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Koutoubia Mosque

On the side of the prayer hall, the Koutoubia Mosque includes a distinguished silo older than its counterpart, the Giralda of Seville and Hassan in Rabat, and the first model that guided its construction. This silo was constructed by order of the Almohad caliph Abd al-Mumin (1163-1130) and after that, his son al-Mansur (1184-1199) terminated it. The silo is located in the southeastern part of the mosque, and it has a square design that is crowned with a skylight crowned with a ribbed dome. These two levels are also marked by insignia. The nucleus of the silo consists of six identical chambers one above the other, surrounded by a tilted straight path and covered with semi-cylindrical domes from which, at the level of the angle, some domes with sharp edges are released. This smart system is taken from the “Al-Manar” tower model in the “Bani Hammad” castle (Algeria), which was built at the beginning of the 11th century CE.
This parameter was built with the sandstone of the lacquered sandstone that was brought from Mount Keliz in Marrakesh. To reduce the weight of the silo, small stones were used with a brick in its upperparts. The sum of this building presents a façade of stone and jagger, except that it was originally covered with a layer of lime paint. The wall has been decorated with fake rendering lines to cover the faults of stone-cutting (traces of this are still visible).
The silo decoration is divided into five levels. There are flat strips on each façade that consist of cross-lobed, multi-lobed arches. As for the empty spaces between the carved decoration, they receive red-colored drawings on the paint representing floral, geometric, and written motifs (simple and double palmettes, florets, conifers, and short phrases in Kufic script). As for the last strips surrounding the upper parts of the silo and skylight, they are geometric structures consisting of white and green ceramic tiles that make it distinct from the rest of the parameter.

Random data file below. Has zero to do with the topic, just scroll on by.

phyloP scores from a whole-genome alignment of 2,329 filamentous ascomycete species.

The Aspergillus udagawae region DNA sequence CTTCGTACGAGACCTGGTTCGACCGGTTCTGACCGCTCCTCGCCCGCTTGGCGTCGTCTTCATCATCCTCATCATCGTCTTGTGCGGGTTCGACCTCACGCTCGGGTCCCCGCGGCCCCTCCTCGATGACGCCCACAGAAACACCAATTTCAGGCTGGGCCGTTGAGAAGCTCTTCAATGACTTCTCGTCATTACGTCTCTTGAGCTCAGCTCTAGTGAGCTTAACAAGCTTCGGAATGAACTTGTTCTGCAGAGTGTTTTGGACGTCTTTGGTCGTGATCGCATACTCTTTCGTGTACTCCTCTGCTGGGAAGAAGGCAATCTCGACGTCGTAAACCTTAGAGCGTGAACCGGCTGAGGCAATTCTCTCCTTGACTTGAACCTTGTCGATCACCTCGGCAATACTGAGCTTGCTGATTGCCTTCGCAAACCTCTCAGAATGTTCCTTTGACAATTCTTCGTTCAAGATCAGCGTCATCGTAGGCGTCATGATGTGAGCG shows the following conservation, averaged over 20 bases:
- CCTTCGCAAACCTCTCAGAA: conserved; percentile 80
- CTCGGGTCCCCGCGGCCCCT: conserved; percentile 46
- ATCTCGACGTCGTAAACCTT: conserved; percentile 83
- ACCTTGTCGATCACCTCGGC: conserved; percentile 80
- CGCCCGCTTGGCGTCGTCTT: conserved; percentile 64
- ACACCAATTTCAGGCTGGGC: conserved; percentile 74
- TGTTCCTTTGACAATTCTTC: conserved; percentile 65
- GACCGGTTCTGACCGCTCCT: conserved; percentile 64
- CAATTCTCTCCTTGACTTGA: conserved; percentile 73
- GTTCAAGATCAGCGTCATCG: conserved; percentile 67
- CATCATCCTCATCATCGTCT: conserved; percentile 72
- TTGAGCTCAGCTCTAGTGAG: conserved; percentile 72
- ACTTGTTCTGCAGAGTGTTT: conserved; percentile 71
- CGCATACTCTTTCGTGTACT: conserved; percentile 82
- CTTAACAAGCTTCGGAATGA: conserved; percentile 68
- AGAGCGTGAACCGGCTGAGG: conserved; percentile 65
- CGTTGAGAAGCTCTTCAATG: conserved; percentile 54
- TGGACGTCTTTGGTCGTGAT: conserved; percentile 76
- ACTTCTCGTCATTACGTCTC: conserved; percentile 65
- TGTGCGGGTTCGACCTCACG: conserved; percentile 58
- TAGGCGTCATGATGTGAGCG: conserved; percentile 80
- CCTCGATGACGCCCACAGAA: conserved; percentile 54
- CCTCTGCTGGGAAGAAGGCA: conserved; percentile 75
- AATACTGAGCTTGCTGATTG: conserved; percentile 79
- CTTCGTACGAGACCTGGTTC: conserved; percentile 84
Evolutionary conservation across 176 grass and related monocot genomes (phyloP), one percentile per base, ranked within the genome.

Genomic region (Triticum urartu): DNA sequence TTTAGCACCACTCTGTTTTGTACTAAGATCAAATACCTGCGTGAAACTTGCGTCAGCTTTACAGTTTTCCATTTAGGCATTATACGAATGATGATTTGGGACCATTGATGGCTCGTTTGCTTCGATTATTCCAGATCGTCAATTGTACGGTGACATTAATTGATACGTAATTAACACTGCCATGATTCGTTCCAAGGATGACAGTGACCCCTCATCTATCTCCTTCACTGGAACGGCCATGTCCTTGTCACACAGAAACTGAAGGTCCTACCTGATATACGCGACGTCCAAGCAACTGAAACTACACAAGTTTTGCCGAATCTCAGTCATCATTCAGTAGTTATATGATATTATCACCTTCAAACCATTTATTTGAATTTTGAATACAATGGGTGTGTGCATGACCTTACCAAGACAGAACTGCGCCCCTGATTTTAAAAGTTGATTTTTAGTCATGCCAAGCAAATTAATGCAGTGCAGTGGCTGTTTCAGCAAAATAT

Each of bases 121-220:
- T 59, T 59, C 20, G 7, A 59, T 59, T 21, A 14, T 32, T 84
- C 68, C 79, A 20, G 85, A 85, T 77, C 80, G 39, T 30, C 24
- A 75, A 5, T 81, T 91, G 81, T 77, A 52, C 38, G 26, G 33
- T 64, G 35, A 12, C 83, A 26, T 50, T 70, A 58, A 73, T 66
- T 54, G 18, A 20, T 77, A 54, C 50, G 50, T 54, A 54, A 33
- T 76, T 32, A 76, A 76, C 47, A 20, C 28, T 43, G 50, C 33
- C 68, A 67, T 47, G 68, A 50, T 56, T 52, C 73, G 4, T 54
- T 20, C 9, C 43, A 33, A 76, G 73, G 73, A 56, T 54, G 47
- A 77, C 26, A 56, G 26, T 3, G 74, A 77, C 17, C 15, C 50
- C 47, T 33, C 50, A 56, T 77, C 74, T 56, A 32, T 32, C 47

The principle of ornamentation of the Koutoubia silo, as is the case of the Khairalda silo in Seville or the Hassan silo in Rabat, is certainly inspired by the Abdul Rahman III silo in the Great Mosque of Cordoba, the shape of which was identified by two drawings dated my year (1562-1571) sculpted above the door of Saint Catalina] .
It is known that this silo has received special care in the decoration of its façades, especially the creation of deaf fairies. It must also be noted the influence of the architecture of Bani Hammad: in addition to the decoration in the form of vertical cavities as well as the carved facades decorated to the minaret of the Bani Hammad Castle, we find in it also the introduction of the technique of Zellig.
Inside the Koutoubia mosque silo, there is a distinctive decoration. Thus, a number of its rooms were decorated with domes: a conical dome split for the first, with an octagonal base, and four corner corners with muqarnas for the second. As for the fifth, it is a pyramid of eight sides that is based on an octagonal base and corner corners in the form of a half-cellar of the sharp edges. The latter, the most elaborate, was covered in a dome with transcendent ribs on muqarnas and octagonal corners. As for the third and fourth chambers, they have a dome of sharp edges with transversal arches resting on small columns in the corners.
Although these domes are located inside the silo, they have enjoyed a careful work that emphasizes the importance of this architectural achievement in its entirety, and its diversity is reminiscent of the domes of the Mosque of Bab al-Mardom in Toledo, which, despite its historical predecessor (end of the 10th century AD), remains a testament to these strong links between Andalusian art And his Maghreb counterpart

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